F. Scott Fitzgerald’s Gatsby Girls

She was an impulsive, fashionable and carefree 1920s woman who embodied the essence of the Gatsby Girl — F. Scott Fitzgerald’s wife, Zelda. As Fitzgerald said, “I married the heroine of my stories.” All of the eight short stories contained in this collection were inspired by Zelda.

Fitzgerald, one of the foremost writers of American fiction, found early success as a short story writer for the most widely read magazine of the early 20th century — the Saturday Evening Post. Fitzgerald’s stories, first published by the Post between 1920 and 1922, brought the Jazz Age and the “flapper” to life.

During a moment of great transition in American life, Fitzgerald’s stories confirmed what girls everywhere were beginning to suspect. There was a very big world out there, and there was a party going on where women bobbed their hair and everyone drank and flirted shamelessly.
Fitzgerald’s heroines are brave, charming, resourceful, beautiful and always entertaining.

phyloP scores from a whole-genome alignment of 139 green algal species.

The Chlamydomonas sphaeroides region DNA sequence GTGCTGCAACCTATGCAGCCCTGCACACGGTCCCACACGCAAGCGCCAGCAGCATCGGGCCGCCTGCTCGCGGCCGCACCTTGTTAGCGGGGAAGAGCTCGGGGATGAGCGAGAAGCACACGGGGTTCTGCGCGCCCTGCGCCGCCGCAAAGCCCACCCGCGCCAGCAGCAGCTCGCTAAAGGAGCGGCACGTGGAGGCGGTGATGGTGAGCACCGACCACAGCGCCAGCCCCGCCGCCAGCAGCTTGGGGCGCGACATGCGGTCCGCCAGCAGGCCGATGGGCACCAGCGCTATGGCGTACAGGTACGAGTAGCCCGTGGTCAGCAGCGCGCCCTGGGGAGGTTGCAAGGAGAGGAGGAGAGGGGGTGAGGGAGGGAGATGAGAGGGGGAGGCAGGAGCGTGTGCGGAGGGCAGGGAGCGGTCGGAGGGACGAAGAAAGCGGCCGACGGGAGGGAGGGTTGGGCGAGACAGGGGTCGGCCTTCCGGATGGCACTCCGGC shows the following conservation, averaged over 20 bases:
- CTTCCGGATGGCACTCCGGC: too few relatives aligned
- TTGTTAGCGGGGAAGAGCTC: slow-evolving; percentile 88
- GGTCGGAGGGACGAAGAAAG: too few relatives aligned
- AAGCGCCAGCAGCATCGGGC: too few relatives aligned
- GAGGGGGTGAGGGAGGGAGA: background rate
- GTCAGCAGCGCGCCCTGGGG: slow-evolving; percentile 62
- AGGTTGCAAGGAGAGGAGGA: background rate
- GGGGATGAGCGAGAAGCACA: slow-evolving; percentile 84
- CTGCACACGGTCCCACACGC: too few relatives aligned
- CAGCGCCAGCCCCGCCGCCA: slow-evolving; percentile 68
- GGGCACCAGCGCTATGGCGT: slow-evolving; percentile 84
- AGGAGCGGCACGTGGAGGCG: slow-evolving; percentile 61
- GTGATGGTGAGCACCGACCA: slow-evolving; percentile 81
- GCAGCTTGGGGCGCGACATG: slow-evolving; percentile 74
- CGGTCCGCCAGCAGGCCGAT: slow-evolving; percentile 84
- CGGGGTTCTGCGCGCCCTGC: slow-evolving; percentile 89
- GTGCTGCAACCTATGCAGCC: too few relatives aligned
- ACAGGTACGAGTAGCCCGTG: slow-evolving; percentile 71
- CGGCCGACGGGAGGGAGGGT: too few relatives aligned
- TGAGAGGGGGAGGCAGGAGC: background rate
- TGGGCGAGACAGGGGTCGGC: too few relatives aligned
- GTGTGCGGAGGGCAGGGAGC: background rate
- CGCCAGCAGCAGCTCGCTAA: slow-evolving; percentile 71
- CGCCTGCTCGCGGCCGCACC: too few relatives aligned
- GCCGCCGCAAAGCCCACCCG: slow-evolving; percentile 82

By the time that The Great Gatsby hit bookstores, F. Scott Fitzgerald was an old friend to readers in America. He had been publishing his stories in the Saturday Evening Post for five years. With a readership of 2,500,000, more people read the Post every week than any other magazine.

A foreword by Jeff Nilsson, archivist for the Post, adds historical context to this wonderful, new collection, which is highlighted by an introduction written by Fitzgerald himself. Each story is accompanied by the original illustrations and the beautiful cover images from the Post. Read the stories that made F. Scott Fitzgerald one of the most beloved writers in America — and around the world — still today.

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